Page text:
• Example: A university professor whose costs are charged by the beneficiary university in the GA, but whose salary is paid by the ministry and not reimbursed by the university: This in-kind contribution from a third party (the ministry) is not to be considered a receipt, unless the professor has been specifically seconded by the ministry to the university to work for the action in question. In other words, if the university is free to decide the allocation of the professor’s work, then his/her contribution is assimilated to an ‘own resource’ of the university and it is not a receipt.
  • financial contributions given by a third party (donor) specifically to be used for the action — if they may be used according to the donor’s rules to cover also costs other than the eligible costs
    • Example: currency exchange losses
  • financial contributions given by a third party (donor) specifically to be used for the action — if the donor did not set the obligation to repay any unused amount at the end of the action. In this case, the full amount of the financial contribution is considered not a receipt (not only the unused amount).
  • financial contributions made by one beneficiary to another within the same action — since receipts are only contributions from third parties. Conversely, such a financial contribution cannot either be declared as cost for the action.
    • Example: Beneficiary A (big company) in an innovation project (i.e. funded at 70%) decides to subsidise a small specialised SME by funding an additional 10% of the SME’s costs in order to encourage it to participate in the action.
  • income generated by exploiting the results of the project (e.g. the IPR) — since successfully exploiting the results is one of the main objectives of the action

Receipts will be taken into account by the Commission/Agency only at the moment of the payment of the balance (i.e. the final payment at the end of the action). They must be declared in the final report. In many cases they will not affect the grant amount since they do not lead to a profit (at the level of the action). However, particularly in actions funded at 100%, they may have an impact and cause a reduction. Examples:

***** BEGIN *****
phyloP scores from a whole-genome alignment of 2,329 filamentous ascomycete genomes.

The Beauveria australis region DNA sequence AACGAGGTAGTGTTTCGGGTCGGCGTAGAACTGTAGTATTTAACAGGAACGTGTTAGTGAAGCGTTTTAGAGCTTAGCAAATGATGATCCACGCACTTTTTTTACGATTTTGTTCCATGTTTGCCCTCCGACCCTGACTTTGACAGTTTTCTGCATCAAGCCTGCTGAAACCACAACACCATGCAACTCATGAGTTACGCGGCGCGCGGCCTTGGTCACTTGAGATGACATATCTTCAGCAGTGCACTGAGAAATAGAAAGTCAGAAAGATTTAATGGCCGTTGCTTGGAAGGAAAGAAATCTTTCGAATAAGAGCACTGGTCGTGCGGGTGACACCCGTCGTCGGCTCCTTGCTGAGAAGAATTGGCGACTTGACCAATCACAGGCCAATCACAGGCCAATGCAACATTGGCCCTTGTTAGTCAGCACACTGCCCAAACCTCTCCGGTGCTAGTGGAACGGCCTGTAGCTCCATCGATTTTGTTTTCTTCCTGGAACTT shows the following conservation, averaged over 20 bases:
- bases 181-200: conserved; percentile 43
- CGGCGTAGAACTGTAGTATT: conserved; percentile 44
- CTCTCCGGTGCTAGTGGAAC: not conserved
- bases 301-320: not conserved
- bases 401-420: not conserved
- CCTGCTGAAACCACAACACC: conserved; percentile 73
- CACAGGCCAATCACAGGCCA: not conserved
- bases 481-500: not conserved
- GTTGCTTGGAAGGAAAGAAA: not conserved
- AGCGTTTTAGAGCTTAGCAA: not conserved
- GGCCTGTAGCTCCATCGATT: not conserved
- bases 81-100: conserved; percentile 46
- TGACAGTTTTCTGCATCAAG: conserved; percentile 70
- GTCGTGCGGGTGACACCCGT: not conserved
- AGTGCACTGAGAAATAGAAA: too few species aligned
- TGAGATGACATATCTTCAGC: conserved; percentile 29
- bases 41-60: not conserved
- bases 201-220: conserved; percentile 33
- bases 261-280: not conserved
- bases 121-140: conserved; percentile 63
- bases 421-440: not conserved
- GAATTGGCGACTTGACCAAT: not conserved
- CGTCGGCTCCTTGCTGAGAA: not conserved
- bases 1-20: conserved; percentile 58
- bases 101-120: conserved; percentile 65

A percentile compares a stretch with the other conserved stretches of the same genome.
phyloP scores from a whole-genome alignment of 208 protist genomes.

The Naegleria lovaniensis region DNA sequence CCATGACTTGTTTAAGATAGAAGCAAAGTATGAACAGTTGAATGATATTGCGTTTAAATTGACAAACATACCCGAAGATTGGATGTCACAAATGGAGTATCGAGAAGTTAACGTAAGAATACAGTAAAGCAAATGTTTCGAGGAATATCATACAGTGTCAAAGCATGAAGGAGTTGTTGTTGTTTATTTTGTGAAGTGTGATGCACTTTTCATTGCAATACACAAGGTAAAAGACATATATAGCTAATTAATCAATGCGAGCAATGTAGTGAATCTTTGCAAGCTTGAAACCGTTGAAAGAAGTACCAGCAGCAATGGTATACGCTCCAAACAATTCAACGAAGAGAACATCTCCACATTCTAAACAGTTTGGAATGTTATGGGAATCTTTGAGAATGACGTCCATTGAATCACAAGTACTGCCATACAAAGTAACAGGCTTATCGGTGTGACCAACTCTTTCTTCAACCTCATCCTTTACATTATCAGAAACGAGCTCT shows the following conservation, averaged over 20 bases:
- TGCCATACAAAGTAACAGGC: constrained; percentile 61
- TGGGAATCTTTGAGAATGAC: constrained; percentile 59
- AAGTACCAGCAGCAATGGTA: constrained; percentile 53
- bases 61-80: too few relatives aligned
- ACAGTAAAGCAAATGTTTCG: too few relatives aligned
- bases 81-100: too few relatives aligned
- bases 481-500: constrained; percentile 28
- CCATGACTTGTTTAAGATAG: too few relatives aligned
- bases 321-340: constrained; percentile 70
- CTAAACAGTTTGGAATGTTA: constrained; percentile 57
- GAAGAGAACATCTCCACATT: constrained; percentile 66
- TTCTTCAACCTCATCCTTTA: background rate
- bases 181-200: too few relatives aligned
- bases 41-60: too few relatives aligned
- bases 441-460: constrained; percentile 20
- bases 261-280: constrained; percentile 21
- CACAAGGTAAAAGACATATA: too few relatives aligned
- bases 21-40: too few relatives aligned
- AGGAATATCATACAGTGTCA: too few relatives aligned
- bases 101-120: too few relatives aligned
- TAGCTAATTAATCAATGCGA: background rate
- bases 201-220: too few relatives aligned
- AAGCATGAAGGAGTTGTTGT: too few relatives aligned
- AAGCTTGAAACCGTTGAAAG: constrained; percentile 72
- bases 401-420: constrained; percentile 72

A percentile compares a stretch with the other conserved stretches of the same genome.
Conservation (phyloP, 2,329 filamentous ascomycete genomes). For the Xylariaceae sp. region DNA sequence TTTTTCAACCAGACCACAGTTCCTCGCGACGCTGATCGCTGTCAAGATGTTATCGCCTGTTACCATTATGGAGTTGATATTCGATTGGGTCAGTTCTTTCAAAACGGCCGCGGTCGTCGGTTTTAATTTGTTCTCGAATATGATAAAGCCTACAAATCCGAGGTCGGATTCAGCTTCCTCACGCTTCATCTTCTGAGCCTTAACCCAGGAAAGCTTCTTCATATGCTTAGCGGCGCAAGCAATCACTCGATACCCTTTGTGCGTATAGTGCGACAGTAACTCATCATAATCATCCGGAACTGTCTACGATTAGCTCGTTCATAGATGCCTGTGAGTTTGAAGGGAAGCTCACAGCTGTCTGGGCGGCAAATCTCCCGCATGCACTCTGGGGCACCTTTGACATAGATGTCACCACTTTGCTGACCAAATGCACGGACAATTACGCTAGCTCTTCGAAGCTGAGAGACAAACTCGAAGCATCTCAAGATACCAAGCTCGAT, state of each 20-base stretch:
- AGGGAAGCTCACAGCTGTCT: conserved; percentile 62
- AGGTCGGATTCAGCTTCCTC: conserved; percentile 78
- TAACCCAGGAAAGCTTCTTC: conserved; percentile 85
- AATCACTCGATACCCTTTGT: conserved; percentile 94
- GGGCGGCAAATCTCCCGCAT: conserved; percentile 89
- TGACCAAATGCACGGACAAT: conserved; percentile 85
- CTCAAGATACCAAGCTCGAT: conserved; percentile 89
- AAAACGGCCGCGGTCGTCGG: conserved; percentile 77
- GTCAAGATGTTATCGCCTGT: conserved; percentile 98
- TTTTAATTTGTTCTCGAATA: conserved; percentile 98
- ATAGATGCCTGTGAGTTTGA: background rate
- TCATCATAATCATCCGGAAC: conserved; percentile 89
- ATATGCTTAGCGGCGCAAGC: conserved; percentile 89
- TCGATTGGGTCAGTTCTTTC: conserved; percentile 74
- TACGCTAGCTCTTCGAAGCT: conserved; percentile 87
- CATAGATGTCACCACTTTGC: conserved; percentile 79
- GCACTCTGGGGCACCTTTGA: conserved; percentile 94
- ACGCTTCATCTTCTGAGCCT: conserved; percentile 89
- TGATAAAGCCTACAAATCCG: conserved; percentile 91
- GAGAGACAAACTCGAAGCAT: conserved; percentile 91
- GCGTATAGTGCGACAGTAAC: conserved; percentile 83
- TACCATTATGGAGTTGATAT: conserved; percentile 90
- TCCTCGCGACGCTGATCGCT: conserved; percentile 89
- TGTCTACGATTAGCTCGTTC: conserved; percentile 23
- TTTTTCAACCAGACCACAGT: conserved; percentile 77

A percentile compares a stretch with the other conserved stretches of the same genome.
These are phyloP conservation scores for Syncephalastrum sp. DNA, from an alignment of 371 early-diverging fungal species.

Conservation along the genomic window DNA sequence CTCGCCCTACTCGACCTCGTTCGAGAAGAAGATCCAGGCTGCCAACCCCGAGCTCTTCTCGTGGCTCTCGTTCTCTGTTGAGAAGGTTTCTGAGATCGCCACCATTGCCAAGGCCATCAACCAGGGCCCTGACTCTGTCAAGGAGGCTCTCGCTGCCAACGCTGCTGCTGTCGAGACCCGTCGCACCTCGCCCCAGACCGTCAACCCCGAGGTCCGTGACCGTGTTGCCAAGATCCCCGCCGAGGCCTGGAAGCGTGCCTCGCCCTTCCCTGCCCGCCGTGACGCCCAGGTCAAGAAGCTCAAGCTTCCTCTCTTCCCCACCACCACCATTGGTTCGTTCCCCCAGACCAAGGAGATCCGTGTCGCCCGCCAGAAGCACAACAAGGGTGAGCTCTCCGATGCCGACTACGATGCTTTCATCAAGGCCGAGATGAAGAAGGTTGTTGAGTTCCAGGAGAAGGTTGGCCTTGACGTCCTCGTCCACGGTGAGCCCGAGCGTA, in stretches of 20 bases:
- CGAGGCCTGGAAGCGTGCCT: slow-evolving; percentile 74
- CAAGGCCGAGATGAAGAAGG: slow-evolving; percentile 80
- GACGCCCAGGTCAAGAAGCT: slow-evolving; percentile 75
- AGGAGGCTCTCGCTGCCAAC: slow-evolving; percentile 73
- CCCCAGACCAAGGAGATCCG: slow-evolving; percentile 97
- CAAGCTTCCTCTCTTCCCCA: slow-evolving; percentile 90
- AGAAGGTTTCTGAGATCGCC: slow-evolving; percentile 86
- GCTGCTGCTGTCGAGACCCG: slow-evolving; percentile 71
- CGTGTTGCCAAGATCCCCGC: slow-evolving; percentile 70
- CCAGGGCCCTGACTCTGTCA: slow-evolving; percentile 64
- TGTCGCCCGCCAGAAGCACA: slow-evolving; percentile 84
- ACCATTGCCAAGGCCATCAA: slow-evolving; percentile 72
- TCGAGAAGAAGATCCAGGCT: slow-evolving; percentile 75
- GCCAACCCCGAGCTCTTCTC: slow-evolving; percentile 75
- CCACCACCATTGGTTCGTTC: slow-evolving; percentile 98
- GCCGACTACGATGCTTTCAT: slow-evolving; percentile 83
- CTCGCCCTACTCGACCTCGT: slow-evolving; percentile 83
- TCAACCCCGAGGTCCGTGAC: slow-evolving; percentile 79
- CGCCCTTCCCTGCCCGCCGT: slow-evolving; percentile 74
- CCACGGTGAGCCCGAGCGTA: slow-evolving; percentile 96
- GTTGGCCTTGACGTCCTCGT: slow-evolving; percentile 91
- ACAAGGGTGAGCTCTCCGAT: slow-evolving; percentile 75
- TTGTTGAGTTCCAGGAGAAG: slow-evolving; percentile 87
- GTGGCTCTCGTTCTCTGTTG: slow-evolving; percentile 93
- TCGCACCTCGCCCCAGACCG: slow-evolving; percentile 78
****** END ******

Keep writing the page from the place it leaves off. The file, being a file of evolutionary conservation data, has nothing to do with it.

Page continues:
• Eligible costs: 100 and grant amount: 70
    • If receipts: 30 –> no impact
    • If receipts: 20 –> no impact
    • If receipts: 60 –> the grant amount will be reduced to 40.
  • Eligible costs: 100 and grant amount: 100
    • If receipts: 0 –> no impact;
    • If receipts: 20 –> the grant amount will be reduced to 80
  • Best practice: The potential implications of receipts should be addressed in the consortium agreement (see Article 41.3).

Financial Regulation applicable to the general budget of the Union

Article 192 – No-profit principle

Grants shall not have the purpose or effect of producing a profit within the framework of the action or the work programme of the beneficiary (‘no-profit principle’).

For the purposes of paragraph 1, a profit shall be defined as a surplus, calculated at the payment of the balance, of receipts over the eligible costs of the action or work programme, where receipts are limited to the Union grant and the revenue generated by that action or work programme.

In the case of an operating grant, amounts dedicated to the building up of reserves shall not be taken into account for verifying compliance with the no-profit principle.

Paragraph 1 shall not apply to:

  • (a) actions the objective of which is the reinforcement of the financial capacity of a beneficiary, or actions which generate income to ensure their continuity after the period of Union financing provided for in the grant agreement;
  • (b) study, research, training or education support paid to natural persons or other direct support paid to natural persons most in need, such as unemployed persons and refugees;
  • (c) actions implemented by non-profit organisations;
  • (d) grants in the form referred to in point (a) of the first subparagraph of Article 125(1);
  • (e) low value grants.